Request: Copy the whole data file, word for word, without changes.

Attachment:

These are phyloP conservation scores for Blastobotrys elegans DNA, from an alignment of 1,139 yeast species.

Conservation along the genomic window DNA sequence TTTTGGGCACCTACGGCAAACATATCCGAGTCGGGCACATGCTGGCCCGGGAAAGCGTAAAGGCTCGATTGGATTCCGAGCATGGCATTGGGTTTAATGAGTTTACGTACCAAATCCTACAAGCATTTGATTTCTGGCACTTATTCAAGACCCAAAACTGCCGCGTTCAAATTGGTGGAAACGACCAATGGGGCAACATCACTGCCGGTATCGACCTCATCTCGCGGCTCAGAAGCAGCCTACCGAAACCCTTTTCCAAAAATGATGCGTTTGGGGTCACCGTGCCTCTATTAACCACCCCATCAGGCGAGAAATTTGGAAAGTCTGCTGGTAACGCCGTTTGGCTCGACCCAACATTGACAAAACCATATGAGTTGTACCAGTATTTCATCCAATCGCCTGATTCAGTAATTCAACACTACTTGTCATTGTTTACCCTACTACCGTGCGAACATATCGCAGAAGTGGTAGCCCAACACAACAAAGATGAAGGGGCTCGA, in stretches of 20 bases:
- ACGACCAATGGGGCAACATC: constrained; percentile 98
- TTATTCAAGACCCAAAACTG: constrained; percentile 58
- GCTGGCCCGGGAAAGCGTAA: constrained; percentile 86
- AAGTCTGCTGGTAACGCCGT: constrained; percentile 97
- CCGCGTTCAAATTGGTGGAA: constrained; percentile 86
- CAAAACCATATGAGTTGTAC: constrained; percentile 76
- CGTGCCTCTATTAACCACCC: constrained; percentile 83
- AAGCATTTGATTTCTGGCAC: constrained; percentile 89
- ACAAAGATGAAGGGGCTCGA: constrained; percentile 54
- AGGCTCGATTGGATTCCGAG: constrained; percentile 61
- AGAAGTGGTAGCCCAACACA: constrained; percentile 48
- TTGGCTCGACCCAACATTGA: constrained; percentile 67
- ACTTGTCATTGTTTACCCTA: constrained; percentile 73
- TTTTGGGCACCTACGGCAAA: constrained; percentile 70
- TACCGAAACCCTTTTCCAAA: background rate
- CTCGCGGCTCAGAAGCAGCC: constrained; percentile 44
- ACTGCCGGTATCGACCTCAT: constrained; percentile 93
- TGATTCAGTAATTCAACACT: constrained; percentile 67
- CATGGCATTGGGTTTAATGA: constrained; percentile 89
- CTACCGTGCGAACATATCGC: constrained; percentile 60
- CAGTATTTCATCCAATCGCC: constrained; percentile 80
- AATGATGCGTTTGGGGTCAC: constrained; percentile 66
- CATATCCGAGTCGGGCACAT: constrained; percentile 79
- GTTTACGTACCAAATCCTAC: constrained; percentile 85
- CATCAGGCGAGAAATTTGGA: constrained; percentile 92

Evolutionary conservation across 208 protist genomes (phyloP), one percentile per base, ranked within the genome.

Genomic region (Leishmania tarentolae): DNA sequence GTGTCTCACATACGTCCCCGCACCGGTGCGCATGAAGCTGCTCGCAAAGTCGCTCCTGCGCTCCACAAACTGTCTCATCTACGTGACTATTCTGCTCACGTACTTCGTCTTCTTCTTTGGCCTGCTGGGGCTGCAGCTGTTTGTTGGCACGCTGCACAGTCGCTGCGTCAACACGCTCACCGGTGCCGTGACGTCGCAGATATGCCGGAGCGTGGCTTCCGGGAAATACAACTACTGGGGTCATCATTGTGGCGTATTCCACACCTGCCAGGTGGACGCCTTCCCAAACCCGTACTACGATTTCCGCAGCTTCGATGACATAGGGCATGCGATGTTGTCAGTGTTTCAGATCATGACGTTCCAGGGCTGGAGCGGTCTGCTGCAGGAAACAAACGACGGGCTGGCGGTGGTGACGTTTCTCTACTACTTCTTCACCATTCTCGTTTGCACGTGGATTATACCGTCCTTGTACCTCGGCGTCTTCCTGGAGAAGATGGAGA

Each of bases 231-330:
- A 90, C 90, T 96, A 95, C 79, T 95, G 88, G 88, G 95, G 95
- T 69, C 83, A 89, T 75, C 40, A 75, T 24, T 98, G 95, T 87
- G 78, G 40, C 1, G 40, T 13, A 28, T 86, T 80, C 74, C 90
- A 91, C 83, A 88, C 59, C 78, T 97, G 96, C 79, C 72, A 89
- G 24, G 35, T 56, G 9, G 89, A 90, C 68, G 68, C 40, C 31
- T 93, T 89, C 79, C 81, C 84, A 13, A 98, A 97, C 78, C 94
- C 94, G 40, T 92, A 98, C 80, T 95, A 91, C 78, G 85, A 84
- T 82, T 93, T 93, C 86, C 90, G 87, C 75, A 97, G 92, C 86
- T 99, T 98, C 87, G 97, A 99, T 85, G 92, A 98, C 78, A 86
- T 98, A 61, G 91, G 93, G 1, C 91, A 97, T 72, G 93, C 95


These are phyloP conservation scores for Blastobotrys elegans DNA, from an alignment of 1,139 yeast species.

Conservation along the genomic window DNA sequence TTTTGGGCACCTACGGCAAACATATCCGAGTCGGGCACATGCTGGCCCGGGAAAGCGTAAAGGCTCGATTGGATTCCGAGCATGGCATTGGGTTTAATGAGTTTACGTACCAAATCCTACAAGCATTTGATTTCTGGCACTTATTCAAGACCCAAAACTGCCGCGTTCAAATTGGTGGAAACGACCAATGGGGCAACATCACTGCCGGTATCGACCTCATCTCGCGGCTCAGAAGCAGCCTACCGAAACCCTTTTCCAAAAATGATGCGTTTGGGGTCACCGTGCCTCTATTAACCACCCCATCAGGCGAGAAATTTGGAAAGTCTGCTGGTAACGCCGTTTGGCTCGACCCAACATTGACAAAACCATATGAGTTGTACCAGTATTTCATCCAATCGCCTGATTCAGTAATTCAACACTACTTGTCATTGTTTACCCTACTACCGTGCGAACATATCGCAGAAGTGGTAGCCCAACACAACAAAGATGAAGGGGCTCGA, in stretches of 20 bases:
- ACGACCAATGGGGCAACATC: constrained; percentile 98
- TTATTCAAGACCCAAAACTG: constrained; percentile 58
- GCTGGCCCGGGAAAGCGTAA: constrained; percentile 86
- AAGTCTGCTGGTAACGCCGT: constrained; percentile 97
- CCGCGTTCAAATTGGTGGAA: constrained; percentile 86
- CAAAACCATATGAGTTGTAC: constrained; percentile 76
- CGTGCCTCTATTAACCACCC: constrained; percentile 83
- AAGCATTTGATTTCTGGCAC: constrained; percentile 89
- ACAAAGATGAAGGGGCTCGA: constrained; percentile 54
- AGGCTCGATTGGATTCCGAG: constrained; percentile 61
- AGAAGTGGTAGCCCAACACA: constrained; percentile 48
- TTGGCTCGACCCAACATTGA: constrained; percentile 67
- ACTTGTCATTGTTTACCCTA: constrained; percentile 73
- TTTTGGGCACCTACGGCAAA: constrained; percentile 70
- TACCGAAACCCTTTTCCAAA: background rate
- CTCGCGGCTCAGAAGCAGCC: constrained; percentile 44
- ACTGCCGGTATCGACCTCAT: constrained; percentile 93
- TGATTCAGTAATTCAACACT: constrained; percentile 67
- CATGGCATTGGGTTTAATGA: constrained; percentile 89
- CTACCGTGCGAACATATCGC: constrained; percentile 60
- CAGTATTTCATCCAATCGCC: constrained; percentile 80
- AATGATGCGTTTGGGGTCAC: constrained; percentile 66
- CATATCCGAGTCGGGCACAT: constrained; percentile 79
- GTTTACGTACCAAATCCTAC: constrained; percentile 85
- CATCAGGCGAGAAATTTGGA: constrained; percentile 92

Evolutionary conservation across 208 protist genomes (phyloP), one percentile per base, ranked within the genome.

Genomic region (Leishmania tarentolae): DNA sequence GTGTCTCACATACGTCCCCGCACCGGTGCGCATGAAGCTGCTCGCAAAGTCGCTCCTGCGCTCCACAAACTGTCTCATCTACGTGACTATTCTGCTCACGTACTTCGTCTTCTTCTTTGGCCTGCTGGGGCTGCAGCTGTTTGTTGGCACGCTGCACAGTCGCTGCGTCAACACGCTCACCGGTGCCGTGACGTCGCAGATATGCCGGAGCGTGGCTTCCGGGAAATACAACTACTGGGGTCATCATTGTGGCGTATTCCACACCTGCCAGGTGGACGCCTTCCCAAACCCGTACTACGATTTCCGCAGCTTCGATGACATAGGGCATGCGATGTTGTCAGTGTTTCAGATCATGACGTTCCAGGGCTGGAGCGGTCTGCTGCAGGAAACAAACGACGGGCTGGCGGTGGTGACGTTTCTCTACTACTTCTTCACCATTCTCGTTTGCACGTGGATTATACCGTCCTTGTACCTCGGCGTCTTCCTGGAGAAGATGGAGA

Each of bases 231-330:
- A 90, C 90, T 96, A 95, C 79, T 95, G 88, G 88, G 95, G 95
- T 69, C 83, A 89, T 75, C 40, A 75, T 24, T 98, G 95, T 87
- G 78, G 40, C 1, G 40, T 13, A 28, T 86, T 80, C 74, C 90
- A 91, C 83, A 88, C 59, C 78, T 97, G 96, C 79, C 72, A 89
- G 24, G 35, T 56, G 9, G 89, A 90, C 68, G 68, C 40, C 31
- T 93, T 89, C 79, C 81, C 84, A 13, A 98, A 97, C 78, C 94
- C 94, G 40, T 92, A 98, C 80, T 95, A 91, C 78, G 85, A 84
- T 82, T 93, T 93, C 86, C 90, G 87, C 75, A 97, G 92, C 86
- T 99, T 98, C 87, G 97, A 99, T 85, G 92, A 98, C 78, A 86
- T 98, A 61, G 91, G 93, G 1, C 91, A 97, T 72, G 93, C 95